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Illustration by Security Management

U.S. Supreme Court Allows Religious Employers to Deny Birth Control Coverage Under ACA

The U.S. Supreme Court supported a Trump administration rule that allows for exemptions to the Affordable Care Act (ACA)’s requirement that include free contraceptive coverage in most health care plans.

The administration’s exception is extended to employers with sincere religious or moral objections to birth control. Churches, temples, and other places of worship were already exempt from the ACA’s birth control mandate that insurance providers allow for free birth control coverage. Other employers, such as universities, charities, or hospitals with religious affiliations, had an opt-out clause—one that did not satisfy some religious objectors. Some employers asserted that the opt-out option, which would notify their insurers and allow for free birth control to be provided separate from an employer’s plan, was essentially the same as using the employer’s plan to get contraceptives.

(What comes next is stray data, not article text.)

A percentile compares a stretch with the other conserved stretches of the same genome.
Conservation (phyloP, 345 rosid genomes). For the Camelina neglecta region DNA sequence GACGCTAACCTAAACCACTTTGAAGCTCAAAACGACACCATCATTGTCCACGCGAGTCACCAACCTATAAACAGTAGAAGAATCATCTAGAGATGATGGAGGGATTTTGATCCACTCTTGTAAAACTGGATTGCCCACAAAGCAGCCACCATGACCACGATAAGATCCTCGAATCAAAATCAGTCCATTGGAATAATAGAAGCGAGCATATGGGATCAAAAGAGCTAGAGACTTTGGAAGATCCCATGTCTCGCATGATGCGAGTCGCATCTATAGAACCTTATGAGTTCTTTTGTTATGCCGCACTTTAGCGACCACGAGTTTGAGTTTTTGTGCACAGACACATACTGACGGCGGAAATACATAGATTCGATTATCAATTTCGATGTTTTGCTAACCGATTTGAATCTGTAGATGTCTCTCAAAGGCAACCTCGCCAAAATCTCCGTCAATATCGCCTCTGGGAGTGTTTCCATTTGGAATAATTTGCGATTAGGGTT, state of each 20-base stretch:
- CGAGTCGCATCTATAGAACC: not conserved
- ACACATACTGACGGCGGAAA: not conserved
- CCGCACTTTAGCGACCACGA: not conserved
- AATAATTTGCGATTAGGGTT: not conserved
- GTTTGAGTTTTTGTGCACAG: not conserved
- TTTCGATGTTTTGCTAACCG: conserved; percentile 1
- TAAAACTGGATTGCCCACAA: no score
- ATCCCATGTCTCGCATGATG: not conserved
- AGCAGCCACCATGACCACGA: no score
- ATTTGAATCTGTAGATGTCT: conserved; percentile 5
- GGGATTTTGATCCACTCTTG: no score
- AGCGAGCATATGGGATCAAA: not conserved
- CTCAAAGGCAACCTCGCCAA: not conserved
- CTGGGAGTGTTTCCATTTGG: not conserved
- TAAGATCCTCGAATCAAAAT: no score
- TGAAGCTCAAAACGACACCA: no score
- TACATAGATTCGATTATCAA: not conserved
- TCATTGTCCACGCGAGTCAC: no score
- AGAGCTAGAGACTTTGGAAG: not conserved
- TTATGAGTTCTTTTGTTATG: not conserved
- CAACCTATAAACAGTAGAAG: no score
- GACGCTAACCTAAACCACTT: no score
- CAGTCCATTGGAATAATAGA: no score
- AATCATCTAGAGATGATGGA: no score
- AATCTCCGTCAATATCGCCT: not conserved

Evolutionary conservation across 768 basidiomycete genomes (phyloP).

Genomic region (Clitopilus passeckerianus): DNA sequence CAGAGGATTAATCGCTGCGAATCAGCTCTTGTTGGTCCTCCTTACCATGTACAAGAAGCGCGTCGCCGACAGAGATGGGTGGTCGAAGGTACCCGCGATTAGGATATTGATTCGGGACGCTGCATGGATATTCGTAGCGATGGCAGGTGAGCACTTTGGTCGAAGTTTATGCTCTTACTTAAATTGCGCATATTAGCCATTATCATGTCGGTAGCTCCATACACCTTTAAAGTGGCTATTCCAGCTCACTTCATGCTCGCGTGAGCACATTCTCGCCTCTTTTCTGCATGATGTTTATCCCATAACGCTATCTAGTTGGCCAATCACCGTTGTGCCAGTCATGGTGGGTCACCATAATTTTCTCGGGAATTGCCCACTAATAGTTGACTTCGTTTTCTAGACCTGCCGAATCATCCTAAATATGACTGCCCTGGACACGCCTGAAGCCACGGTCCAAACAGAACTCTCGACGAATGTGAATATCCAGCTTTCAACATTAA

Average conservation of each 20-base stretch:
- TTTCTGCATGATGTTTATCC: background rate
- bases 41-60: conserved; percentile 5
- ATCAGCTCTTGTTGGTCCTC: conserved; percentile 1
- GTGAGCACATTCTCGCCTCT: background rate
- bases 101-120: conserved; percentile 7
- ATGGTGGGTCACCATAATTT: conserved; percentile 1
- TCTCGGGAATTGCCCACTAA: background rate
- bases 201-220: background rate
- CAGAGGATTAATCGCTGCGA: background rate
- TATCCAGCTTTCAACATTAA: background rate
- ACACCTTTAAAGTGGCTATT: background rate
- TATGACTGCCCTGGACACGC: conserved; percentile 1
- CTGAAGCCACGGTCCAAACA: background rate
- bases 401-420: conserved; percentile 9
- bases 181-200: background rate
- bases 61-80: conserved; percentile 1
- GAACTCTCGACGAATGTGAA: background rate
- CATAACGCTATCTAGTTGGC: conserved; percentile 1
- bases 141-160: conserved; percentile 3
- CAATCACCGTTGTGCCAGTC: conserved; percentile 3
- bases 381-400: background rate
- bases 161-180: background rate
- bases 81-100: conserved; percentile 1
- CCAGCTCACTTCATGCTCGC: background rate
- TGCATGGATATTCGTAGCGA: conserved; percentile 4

The exemption will likely leave an estimated 125,000 women without coverage for birth control. 

The case will go back to a lower court, lifting an injunction filed by the U.S. states of Pennsylvania and New Jersey against applying the administration’s rule. They are expected to continue their fight against the administration's rule. 

That same day, the Court also ruled 7-2 that teachers at religious elementary schools are not protected by civil rights laws that would otherwise prohibit discrimination.

According to the majority opinion, the U.S. government’s interference in religious education—even when two teachers, who were dismissed from their jobs at California parochial schools, attempted to sue the schools for age discrimination and violations of the Americans with Disabilities Act (ADA)—would violate the First Amendment right of freedom of religion.

Ministers and other religious leaders were previously protected by the amendment, while also considered exempt from the protections of the ADA and other fair employment laws. The ruling now expands the exclusion to teachers whose professional training is not strictly religious.